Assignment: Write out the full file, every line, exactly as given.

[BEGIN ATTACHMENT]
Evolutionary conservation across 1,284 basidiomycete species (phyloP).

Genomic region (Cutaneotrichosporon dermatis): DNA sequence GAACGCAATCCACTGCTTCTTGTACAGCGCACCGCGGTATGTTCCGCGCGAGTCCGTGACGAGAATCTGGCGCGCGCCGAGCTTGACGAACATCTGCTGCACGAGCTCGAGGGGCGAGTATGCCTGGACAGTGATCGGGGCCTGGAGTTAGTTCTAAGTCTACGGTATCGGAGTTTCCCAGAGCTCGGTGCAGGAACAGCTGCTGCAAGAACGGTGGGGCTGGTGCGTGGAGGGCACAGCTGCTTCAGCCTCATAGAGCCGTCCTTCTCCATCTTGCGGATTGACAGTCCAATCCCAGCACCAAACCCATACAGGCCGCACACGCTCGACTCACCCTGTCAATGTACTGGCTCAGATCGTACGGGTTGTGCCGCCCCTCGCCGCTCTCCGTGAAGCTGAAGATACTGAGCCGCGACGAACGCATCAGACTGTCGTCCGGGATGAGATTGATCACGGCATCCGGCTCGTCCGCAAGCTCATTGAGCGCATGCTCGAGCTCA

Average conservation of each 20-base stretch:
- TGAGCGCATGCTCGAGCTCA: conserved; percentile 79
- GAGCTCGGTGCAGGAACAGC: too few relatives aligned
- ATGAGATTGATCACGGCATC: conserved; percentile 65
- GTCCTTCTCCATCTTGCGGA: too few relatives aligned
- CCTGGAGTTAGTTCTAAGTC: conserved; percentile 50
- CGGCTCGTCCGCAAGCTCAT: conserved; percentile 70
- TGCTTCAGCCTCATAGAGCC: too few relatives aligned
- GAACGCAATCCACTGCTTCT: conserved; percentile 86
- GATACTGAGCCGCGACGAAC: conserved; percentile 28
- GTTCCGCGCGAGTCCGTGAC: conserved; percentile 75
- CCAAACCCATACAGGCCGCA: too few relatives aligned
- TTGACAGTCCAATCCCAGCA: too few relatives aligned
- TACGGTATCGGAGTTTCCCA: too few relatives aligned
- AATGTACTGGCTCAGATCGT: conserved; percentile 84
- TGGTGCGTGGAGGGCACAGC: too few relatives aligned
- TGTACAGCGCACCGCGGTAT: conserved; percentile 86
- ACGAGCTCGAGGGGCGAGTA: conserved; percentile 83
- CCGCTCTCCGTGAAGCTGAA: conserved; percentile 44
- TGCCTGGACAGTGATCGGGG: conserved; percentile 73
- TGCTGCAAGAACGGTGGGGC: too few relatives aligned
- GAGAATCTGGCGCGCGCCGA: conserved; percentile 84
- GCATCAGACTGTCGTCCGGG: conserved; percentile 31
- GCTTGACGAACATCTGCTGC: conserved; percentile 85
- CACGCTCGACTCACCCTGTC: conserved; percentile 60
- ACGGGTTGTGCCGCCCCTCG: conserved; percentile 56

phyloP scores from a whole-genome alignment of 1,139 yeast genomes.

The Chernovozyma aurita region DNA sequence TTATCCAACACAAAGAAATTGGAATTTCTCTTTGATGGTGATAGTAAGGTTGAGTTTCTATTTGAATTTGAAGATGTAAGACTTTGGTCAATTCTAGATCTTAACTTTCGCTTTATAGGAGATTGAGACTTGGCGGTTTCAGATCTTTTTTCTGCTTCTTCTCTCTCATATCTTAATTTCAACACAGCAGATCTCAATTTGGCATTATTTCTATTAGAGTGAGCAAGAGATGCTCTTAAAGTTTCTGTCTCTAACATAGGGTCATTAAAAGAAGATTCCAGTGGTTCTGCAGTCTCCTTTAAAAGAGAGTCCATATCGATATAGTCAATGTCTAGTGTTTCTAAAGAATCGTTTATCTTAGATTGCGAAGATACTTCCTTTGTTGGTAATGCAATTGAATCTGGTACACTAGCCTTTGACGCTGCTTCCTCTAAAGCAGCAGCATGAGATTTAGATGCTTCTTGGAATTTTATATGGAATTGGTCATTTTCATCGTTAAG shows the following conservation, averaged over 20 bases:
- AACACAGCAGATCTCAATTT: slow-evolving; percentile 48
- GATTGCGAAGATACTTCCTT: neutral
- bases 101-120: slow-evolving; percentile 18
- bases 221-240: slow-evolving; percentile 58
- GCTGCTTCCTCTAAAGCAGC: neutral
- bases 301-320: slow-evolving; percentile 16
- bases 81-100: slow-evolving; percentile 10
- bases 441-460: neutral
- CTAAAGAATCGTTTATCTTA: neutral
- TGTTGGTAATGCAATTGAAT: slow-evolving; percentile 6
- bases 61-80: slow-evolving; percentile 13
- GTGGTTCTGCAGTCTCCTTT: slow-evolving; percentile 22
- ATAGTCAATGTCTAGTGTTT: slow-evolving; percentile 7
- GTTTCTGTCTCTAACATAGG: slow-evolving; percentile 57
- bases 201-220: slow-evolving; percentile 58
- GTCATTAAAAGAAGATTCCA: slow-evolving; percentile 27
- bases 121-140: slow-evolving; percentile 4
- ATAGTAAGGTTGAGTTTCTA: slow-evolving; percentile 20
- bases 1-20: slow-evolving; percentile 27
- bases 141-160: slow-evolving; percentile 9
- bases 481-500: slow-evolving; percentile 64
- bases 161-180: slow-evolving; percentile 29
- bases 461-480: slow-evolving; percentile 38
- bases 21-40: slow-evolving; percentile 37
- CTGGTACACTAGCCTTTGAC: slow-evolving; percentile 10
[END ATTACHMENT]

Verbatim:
Evolutionary conservation across 1,284 basidiomycete species (phyloP).

Genomic region (Cutaneotrichosporon dermatis): DNA sequence GAACGCAATCCACTGCTTCTTGTACAGCGCACCGCGGTATGTTCCGCGCGAGTCCGTGACGAGAATCTGGCGCGCGCCGAGCTTGACGAACATCTGCTGCACGAGCTCGAGGGGCGAGTATGCCTGGACAGTGATCGGGGCCTGGAGTTAGTTCTAAGTCTACGGTATCGGAGTTTCCCAGAGCTCGGTGCAGGAACAGCTGCTGCAAGAACGGTGGGGCTGGTGCGTGGAGGGCACAGCTGCTTCAGCCTCATAGAGCCGTCCTTCTCCATCTTGCGGATTGACAGTCCAATCCCAGCACCAAACCCATACAGGCCGCACACGCTCGACTCACCCTGTCAATGTACTGGCTCAGATCGTACGGGTTGTGCCGCCCCTCGCCGCTCTCCGTGAAGCTGAAGATACTGAGCCGCGACGAACGCATCAGACTGTCGTCCGGGATGAGATTGATCACGGCATCCGGCTCGTCCGCAAGCTCATTGAGCGCATGCTCGAGCTCA

Average conservation of each 20-base stretch:
- TGAGCGCATGCTCGAGCTCA: conserved; percentile 79
- GAGCTCGGTGCAGGAACAGC: too few relatives aligned
- ATGAGATTGATCACGGCATC: conserved; percentile 65
- GTCCTTCTCCATCTTGCGGA: too few relatives aligned
- CCTGGAGTTAGTTCTAAGTC: conserved; percentile 50
- CGGCTCGTCCGCAAGCTCAT: conserved; percentile 70
- TGCTTCAGCCTCATAGAGCC: too few relatives aligned
- GAACGCAATCCACTGCTTCT: conserved; percentile 86
- GATACTGAGCCGCGACGAAC: conserved; percentile 28
- GTTCCGCGCGAGTCCGTGAC: conserved; percentile 75
- CCAAACCCATACAGGCCGCA: too few relatives aligned
- TTGACAGTCCAATCCCAGCA: too few relatives aligned
- TACGGTATCGGAGTTTCCCA: too few relatives aligned
- AATGTACTGGCTCAGATCGT: conserved; percentile 84
- TGGTGCGTGGAGGGCACAGC: too few relatives aligned
- TGTACAGCGCACCGCGGTAT: conserved; percentile 86
- ACGAGCTCGAGGGGCGAGTA: conserved; percentile 83
- CCGCTCTCCGTGAAGCTGAA: conserved; percentile 44
- TGCCTGGACAGTGATCGGGG: conserved; percentile 73
- TGCTGCAAGAACGGTGGGGC: too few relatives aligned
- GAGAATCTGGCGCGCGCCGA: conserved; percentile 84
- GCATCAGACTGTCGTCCGGG: conserved; percentile 31
- GCTTGACGAACATCTGCTGC: conserved; percentile 85
- CACGCTCGACTCACCCTGTC: conserved; percentile 60
- ACGGGTTGTGCCGCCCCTCG: conserved; percentile 56

phyloP scores from a whole-genome alignment of 1,139 yeast genomes.

The Chernovozyma aurita region DNA sequence TTATCCAACACAAAGAAATTGGAATTTCTCTTTGATGGTGATAGTAAGGTTGAGTTTCTATTTGAATTTGAAGATGTAAGACTTTGGTCAATTCTAGATCTTAACTTTCGCTTTATAGGAGATTGAGACTTGGCGGTTTCAGATCTTTTTTCTGCTTCTTCTCTCTCATATCTTAATTTCAACACAGCAGATCTCAATTTGGCATTATTTCTATTAGAGTGAGCAAGAGATGCTCTTAAAGTTTCTGTCTCTAACATAGGGTCATTAAAAGAAGATTCCAGTGGTTCTGCAGTCTCCTTTAAAAGAGAGTCCATATCGATATAGTCAATGTCTAGTGTTTCTAAAGAATCGTTTATCTTAGATTGCGAAGATACTTCCTTTGTTGGTAATGCAATTGAATCTGGTACACTAGCCTTTGACGCTGCTTCCTCTAAAGCAGCAGCATGAGATTTAGATGCTTCTTGGAATTTTATATGGAATTGGTCATTTTCATCGTTAAG shows the following conservation, averaged over 20 bases:
- AACACAGCAGATCTCAATTT: slow-evolving; percentile 48
- GATTGCGAAGATACTTCCTT: neutral
- bases 101-120: slow-evolving; percentile 18
- bases 221-240: slow-evolving; percentile 58
- GCTGCTTCCTCTAAAGCAGC: neutral
- bases 301-320: slow-evolving; percentile 16
- bases 81-100: slow-evolving; percentile 10
- bases 441-460: neutral
- CTAAAGAATCGTTTATCTTA: neutral
- TGTTGGTAATGCAATTGAAT: slow-evolving; percentile 6
- bases 61-80: slow-evolving; percentile 13
- GTGGTTCTGCAGTCTCCTTT: slow-evolving; percentile 22
- ATAGTCAATGTCTAGTGTTT: slow-evolving; percentile 7
- GTTTCTGTCTCTAACATAGG: slow-evolving; percentile 57
- bases 201-220: slow-evolving; percentile 58
- GTCATTAAAAGAAGATTCCA: slow-evolving; percentile 27
- bases 121-140: slow-evolving; percentile 4
- ATAGTAAGGTTGAGTTTCTA: slow-evolving; percentile 20
- bases 1-20: slow-evolving; percentile 27
- bases 141-160: slow-evolving; percentile 9
- bases 481-500: slow-evolving; percentile 64
- bases 161-180: slow-evolving; percentile 29
- bases 461-480: slow-evolving; percentile 38
- bases 21-40: slow-evolving; percentile 37
- CTGGTACACTAGCCTTTGAC: slow-evolving; percentile 10